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The Endogeneity of the Natural Rate of Growth

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  • Miguel A. León-Ledesma

    ()

  • A. P. Thirlwall

    ()

Abstract

The aim of this paper is to estimate the sensitivity of the natural rate of growth to the actual rate of growth for 15 OECD countries over the period 1961 to 1995, on the hypothesis that the natural rate of growth is not exogenously given. To do this we estimate the natural rate of growth and, then, how it changes when the actual growth rate is different from the natural rate. As a side test of the endogeneity hypothesis, we also test for the direction of causality between national output and factor inputs for the same set of countries. Our results support the idea that the natural rate of growth is responsive to the actual rate of growth and bring to the fore the importance of focusing on demand as well as supply for an understanding of growth rate differences between countries.

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File URL: ftp://ftp.ukc.ac.uk/pub/ejr/RePEc/ukc/ukcedp/9821.pdf
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Bibliographic Info

Paper provided by Department of Economics, University of Kent in its series Studies in Economics with number 9821.

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Date of creation: Nov 1998
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Handle: RePEc:ukc:ukcedp:9821

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Postal: Department of Economics, University of Kent at Canterbury, Canterbury, Kent, CT2 7NP
Phone: +44 (0)1227 764000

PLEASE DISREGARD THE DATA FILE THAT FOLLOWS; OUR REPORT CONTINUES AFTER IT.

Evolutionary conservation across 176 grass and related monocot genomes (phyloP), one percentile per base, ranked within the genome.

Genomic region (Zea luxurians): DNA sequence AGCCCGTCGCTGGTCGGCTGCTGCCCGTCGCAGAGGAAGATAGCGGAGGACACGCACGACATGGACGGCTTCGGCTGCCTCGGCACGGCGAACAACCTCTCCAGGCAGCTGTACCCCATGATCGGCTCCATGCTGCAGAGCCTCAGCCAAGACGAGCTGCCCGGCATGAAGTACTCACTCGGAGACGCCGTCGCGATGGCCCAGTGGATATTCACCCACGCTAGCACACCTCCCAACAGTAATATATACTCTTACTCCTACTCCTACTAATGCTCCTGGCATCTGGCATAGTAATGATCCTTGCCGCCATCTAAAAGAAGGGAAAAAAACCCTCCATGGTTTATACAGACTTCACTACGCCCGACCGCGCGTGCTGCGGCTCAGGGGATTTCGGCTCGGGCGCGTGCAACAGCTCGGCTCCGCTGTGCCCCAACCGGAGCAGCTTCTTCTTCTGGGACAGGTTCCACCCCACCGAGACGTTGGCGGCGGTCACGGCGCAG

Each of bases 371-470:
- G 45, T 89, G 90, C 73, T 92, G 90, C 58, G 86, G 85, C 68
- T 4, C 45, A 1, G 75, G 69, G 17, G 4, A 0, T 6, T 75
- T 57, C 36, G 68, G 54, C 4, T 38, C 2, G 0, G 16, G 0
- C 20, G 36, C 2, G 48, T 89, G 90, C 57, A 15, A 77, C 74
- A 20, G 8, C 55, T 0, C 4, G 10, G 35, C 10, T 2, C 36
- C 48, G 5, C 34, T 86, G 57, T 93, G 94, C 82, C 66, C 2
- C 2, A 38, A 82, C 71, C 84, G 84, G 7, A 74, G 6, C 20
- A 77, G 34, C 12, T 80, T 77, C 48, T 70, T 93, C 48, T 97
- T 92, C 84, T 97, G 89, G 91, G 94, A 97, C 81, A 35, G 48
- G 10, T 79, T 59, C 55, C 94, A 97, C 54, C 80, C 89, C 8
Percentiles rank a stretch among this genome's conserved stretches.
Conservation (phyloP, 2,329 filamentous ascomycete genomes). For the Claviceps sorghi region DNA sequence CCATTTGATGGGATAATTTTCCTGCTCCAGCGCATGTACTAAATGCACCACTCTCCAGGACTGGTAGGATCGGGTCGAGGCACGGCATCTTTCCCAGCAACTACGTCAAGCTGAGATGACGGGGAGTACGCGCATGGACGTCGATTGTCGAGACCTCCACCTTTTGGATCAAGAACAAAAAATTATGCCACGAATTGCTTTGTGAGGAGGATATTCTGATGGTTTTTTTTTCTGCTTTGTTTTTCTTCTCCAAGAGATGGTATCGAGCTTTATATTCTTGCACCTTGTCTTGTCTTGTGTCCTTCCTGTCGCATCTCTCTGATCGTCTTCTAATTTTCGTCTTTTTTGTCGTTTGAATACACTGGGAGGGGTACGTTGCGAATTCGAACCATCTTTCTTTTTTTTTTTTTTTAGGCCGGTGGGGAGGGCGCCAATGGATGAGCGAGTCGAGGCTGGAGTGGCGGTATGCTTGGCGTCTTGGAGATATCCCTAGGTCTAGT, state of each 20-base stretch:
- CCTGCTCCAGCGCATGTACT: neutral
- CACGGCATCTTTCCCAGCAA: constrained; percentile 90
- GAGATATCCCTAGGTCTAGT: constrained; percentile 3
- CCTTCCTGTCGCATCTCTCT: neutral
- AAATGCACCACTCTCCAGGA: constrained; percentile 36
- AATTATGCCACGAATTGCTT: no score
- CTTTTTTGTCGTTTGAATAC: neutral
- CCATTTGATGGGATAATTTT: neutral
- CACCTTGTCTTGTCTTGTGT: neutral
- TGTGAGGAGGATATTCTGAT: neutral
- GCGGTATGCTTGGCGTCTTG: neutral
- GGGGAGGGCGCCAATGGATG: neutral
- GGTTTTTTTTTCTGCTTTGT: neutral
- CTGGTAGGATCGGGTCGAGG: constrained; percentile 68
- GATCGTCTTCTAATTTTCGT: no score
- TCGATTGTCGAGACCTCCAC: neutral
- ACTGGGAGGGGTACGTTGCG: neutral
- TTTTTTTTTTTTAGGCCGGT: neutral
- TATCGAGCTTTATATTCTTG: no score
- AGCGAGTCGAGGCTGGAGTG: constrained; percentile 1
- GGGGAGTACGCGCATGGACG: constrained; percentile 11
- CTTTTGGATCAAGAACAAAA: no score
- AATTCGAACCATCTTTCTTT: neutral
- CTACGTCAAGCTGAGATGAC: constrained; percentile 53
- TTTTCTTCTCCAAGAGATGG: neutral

Fax: +44 (0)1227 827850
Web page: http://www.ukc.ac.uk/economics/

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Keywords: Natural Rate of Growth; Actual Rate of Growth; Endogeneity; Causality; Inputs; Output;

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  1. Dixon, R & Thirlwall, A P, 1975. "A Model of Regional Growth-Rate Differences on Kaldorian Lines," Oxford Economic Papers, Oxford University Press, vol. 27(2), pages 201-14, July.
  2. Barro, Robert J, 1991. "Economic Growth in a Cross Section of Countries," The Quarterly Journal of Economics, MIT Press, vol. 106(2), pages 407-43, May.
  3. Paul Krugman, 1988. "Differences In Income Elasticities and Trends in Real Exchange Rates," NBER Working Papers 2761, National Bureau of Economic Research, Inc.
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  6. Paul Romer, 1989. "Endogenous Technological Change," NBER Working Papers 3210, National Bureau of Economic Research, Inc.
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  8. Granger, Clive W J, 1997. "On Modelling the Long Run in Applied Economics," Economic Journal, Royal Economic Society, vol. 107(440), pages 169-77, January.
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  10. Granger, C. W. J., 1988. "Some recent development in a concept of causality," Journal of Econometrics, Elsevier, vol. 39(1-2), pages 199-211.
  11. Romer, Paul M, 1987. "Growth Based on Increasing Returns Due to Specialization," American Economic Review, American Economic Association, vol. 77(2), pages 56-62, May.
  12. Perron, P., 1989. "Testing For A Unit Root In A Time Series With A Changing Mean," Papers 347, Princeton, Department of Economics - Econometric Research Program.
  13. Pesaran, M.H. & Shin, Y., 1995. "An Autoregressive Distributed Lag Modelling Approach to Cointegration Analysis," Cambridge Working Papers in Economics 9514, Faculty of Economics, University of Cambridge.
  14. Kaldor, Nicholas, 1970. "The Case for Regional Policies," Scottish Journal of Political Economy, Scottish Economic Society, vol. 17(3), pages 337-48, November.
  15. Granger, C W J, 1969. "Investigating Causal Relations by Econometric Models and Cross-Spectral Methods," Econometrica, Econometric Society, vol. 37(3), pages 424-38, July.
  16. Lucas, Robert Jr., 1988. "On the mechanics of economic development," Journal of Monetary Economics, Elsevier, vol. 22(1), pages 3-42, July.
  17. Targetti, Ferdinando & Foti, Alessandro, 1997. "Growth and Productivity: A Model of Cumulative Growth and Catching Up," Cambridge Journal of Economics, Oxford University Press, vol. 21(1), pages 27-43, January.
  18. Young, Allyn A., 1928. "Increasing Returns and Economic Progress," History of Economic Thought Articles, McMaster University Archive for the History of Economic Thought, vol. 38, pages 527-542.
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